For obvious reasons, bankruptcies tend to make the debtor less reliable in the eyes of a potential lender, and a bank or financial institution will likely charge more for credit to someone coming out of bankruptcy, if they will lend them money at all. And the negative impact from the bankruptcy can remain on the credit report for up to a decade.
How to Find a Bankruptcy Lawyer
Anyone filing for bankruptcy should consider hiring an experienced attorney to assist them. The bankruptcy court recommends this.
An attorney can assist a debtor in many ways:
- Advise a debtor on whether to file a bankruptcy petition.
- Advise a debtor under which chapter to file.
- Advise a debtor on whether debts can be discharged.
- Advise a debtor on whether or not they will be able to keep a home, car or other property after filing.
- Advise a debtor of the tax consequences of filing.
- Advise a debtor on whether to continue to pay creditors.
- Explain bankruptcy law and procedures.
- Help a debtor complete and file the proper forms.
- Assist a debtor with most aspects of a bankruptcy case.
Knowledge of Laws is Required
Although the bankruptcy courts permit individuals to appear on their own, the court makes a point to advise them that it will hold them to the same standard as an attorney in terms of required familiarity with the federal Bankruptcy Code, the Federal Rules of Procedure and all local rules.
That means that a debtor must understand all relevant laws and follow all mandatory procedures or risk financial sanction or even dismissal of their petition.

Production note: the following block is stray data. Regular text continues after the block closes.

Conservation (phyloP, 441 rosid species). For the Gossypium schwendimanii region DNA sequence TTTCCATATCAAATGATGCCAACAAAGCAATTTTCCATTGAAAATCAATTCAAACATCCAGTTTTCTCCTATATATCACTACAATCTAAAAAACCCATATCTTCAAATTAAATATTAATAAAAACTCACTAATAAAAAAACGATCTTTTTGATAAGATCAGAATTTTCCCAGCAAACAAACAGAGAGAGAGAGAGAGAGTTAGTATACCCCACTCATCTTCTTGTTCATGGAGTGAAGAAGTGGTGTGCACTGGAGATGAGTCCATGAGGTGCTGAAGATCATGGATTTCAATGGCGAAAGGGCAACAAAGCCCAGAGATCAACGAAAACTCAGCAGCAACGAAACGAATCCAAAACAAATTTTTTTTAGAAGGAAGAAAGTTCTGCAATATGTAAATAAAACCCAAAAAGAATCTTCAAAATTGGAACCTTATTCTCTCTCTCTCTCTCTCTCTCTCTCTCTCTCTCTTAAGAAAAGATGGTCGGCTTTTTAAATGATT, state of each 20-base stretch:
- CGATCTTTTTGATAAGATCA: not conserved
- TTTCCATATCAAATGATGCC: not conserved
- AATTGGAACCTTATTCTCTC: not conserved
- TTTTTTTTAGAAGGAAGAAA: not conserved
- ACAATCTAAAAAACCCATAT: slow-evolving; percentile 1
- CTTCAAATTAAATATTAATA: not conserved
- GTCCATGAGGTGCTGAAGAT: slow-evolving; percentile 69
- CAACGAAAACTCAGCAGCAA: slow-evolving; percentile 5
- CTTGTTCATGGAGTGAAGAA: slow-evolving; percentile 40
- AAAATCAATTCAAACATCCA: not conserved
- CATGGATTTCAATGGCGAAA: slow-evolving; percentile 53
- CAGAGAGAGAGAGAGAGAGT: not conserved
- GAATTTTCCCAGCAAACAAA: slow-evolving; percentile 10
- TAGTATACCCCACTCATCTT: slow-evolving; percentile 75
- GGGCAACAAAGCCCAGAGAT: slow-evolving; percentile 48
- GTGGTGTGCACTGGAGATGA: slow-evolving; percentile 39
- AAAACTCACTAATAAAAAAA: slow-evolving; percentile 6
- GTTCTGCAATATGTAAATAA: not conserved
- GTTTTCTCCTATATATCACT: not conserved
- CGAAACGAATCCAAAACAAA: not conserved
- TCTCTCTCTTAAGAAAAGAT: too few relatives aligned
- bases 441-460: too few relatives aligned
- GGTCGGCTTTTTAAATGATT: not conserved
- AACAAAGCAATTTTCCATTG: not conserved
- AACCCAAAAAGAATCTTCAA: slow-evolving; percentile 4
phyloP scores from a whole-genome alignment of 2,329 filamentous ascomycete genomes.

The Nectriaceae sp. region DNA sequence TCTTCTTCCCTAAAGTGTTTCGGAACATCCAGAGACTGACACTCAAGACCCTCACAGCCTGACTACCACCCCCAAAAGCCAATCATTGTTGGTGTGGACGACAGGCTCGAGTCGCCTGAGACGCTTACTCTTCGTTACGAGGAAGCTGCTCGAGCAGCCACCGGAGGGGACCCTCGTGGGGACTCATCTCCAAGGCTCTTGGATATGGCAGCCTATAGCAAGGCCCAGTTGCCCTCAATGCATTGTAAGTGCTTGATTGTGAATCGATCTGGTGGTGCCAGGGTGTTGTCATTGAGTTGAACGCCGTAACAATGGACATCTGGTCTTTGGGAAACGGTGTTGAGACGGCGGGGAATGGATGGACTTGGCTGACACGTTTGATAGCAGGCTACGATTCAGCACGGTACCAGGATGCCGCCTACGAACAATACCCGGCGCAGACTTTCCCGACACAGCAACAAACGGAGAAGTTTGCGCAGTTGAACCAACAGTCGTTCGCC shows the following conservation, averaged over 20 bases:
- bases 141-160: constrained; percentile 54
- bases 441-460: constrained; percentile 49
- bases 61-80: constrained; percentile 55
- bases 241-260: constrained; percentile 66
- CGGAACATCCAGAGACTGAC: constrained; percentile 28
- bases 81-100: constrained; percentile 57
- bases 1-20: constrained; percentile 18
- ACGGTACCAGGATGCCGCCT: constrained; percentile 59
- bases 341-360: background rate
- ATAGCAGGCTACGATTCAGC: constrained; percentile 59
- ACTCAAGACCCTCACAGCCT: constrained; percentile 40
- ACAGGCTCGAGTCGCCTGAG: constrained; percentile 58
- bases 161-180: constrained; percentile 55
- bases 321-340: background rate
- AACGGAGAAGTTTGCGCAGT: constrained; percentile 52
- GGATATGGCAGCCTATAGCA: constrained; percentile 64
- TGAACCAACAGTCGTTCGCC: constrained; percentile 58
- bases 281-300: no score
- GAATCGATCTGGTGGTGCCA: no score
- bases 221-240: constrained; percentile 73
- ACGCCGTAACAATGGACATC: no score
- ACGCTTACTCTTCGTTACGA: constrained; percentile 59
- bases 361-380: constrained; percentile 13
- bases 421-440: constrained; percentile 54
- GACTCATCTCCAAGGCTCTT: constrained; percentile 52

Anyone seeking an attorney can contact their local or state bar association. While the rules of bar associations vary by state, most, if not all, are happy to provide lists of experienced attorneys to those seeking counsel. Someone who cannot afford an attorney can contact local Legal Services.
There are several alternatives to bankruptcy for those with debts they cannot manage. It is worth considering these options before filing a bankruptcy petition. Although these solutions may also negatively impact a credit report, they will be less impactful than a bankruptcy case.
Some debtors find relief by negotiating with their creditors to set up a repayment plan they can maintain. If this seems difficult, consider getting help from a credit counselor who will communicate with creditors on the debtor's behalf.
Creditors know that they are not likely to get 100 percent of their money back if the debtor files for bankruptcy and so they may work with the debtor to prevent that rather than risk receiving little or nothing.
Payment Restructuring or Debt Consolidation
Consider proposing lower payments or paying over a longer period of time. This can be accomplished through loan modification, permanently altering the terms of the original loan.
Alternatively, some debtors are able to negotiate debt settlements where the creditor agrees to accept a reduced payment as full payment. This may also have negative credit repercussions, however.
Some debtors have the resources to take out a debt consolidation loan. This allows the debtor to pay off their high-interest debts into one larger, lower-interest loan. Of course, the debtor will have to keep current on these payments to avoid future insolvency proceedings.
Forms and Resources for Filing Bankruptcy
It's a good idea to learn as much as possible about bankruptcy laws and procedures before filing. Fortunately, all of the forms are available online from the United States Courts website, as are many resources. For example, it is possible to access online the United States Bankruptcy Code (Title 11, United States Code) as well as the Federal Rules of Bankruptcy Procedure.